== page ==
Chilies are actually a fruit that belong to the genus Capsicum. Most of the chilies found in Mexico are of the Capsicum annuum species, save for the chile manzano (C. pubescens), and the chile habanero (C. chinense). Based on archeological remains, we know that chilies were being consumed over 7,000 years ago in Oaxaca's Guila Naquitz cave. For millennia, chilies have provided a valuable source of vitamin A and C in the daily Mexican diet. Upon arriving in the New World, the Spanish conquerors and priests observed the important role that chilies played in pre-Colombian society—as a tribute, medicinal remedy, weapon and versatile condiment. Early explorers and ethnographers like Alexander von Humbolt and Fray Bartolome de las Casas noted and compared the use of chilies in Mexico to the use of salt in Europe, i.e. used to season everything.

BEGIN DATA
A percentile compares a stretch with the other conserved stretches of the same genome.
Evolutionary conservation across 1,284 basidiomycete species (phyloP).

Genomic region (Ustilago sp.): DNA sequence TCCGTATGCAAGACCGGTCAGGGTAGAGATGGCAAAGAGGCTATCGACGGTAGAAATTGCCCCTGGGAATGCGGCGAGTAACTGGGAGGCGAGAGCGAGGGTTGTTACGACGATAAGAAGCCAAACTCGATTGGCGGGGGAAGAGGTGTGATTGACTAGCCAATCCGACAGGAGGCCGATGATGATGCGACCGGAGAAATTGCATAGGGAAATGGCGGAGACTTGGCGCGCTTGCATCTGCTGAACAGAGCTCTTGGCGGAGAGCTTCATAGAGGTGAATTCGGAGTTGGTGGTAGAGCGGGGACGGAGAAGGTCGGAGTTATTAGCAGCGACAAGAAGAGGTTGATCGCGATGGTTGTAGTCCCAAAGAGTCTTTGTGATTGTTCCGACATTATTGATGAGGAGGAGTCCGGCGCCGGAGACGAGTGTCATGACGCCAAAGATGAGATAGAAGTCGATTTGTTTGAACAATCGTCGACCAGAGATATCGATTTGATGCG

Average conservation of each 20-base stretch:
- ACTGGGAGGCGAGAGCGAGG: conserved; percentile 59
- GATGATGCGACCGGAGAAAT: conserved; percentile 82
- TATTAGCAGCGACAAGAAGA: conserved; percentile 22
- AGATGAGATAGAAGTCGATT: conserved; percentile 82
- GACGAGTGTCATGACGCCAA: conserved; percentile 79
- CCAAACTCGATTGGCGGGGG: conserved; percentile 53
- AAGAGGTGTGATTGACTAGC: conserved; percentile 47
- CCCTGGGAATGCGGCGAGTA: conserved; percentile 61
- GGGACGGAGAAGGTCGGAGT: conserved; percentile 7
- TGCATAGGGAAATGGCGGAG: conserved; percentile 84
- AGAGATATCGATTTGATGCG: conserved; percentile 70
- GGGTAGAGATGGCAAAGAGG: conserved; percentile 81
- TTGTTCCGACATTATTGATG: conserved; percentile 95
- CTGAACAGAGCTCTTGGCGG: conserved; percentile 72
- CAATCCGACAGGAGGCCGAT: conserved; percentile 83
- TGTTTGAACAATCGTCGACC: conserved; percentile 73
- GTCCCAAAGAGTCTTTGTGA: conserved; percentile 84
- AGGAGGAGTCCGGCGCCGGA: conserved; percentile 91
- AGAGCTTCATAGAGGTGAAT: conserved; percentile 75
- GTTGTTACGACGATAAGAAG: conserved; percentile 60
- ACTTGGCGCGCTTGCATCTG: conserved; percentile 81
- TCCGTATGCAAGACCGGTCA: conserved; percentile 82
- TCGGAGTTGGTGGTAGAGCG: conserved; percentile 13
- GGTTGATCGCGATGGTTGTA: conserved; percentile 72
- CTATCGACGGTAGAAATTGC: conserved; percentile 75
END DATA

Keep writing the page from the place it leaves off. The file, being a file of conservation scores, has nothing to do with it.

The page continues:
When discussing chilies in Mexico it is important to talk about terroir. Chilies are as much a part of their environment as they are of the cuisine. Whether dealing with a dry and arid climate or one that is hot and humid, all of these factors have an impact on the particular flavor profile of a chile. There are many microclimates throughout Mexico that produce unique and rare chilies. Oaxaca serves as an example, as it is home to more chile microclimates than anywhere else in the world. The chile chilhuacle, chile chilcostle and the chile pasilla Oaxaqueño are not grown outside their native Oaxaca and are essential in some of the state's well-known moles. Other chilies, like the chile manzano, can be grown only at higher elevations of at least 5,500 feet.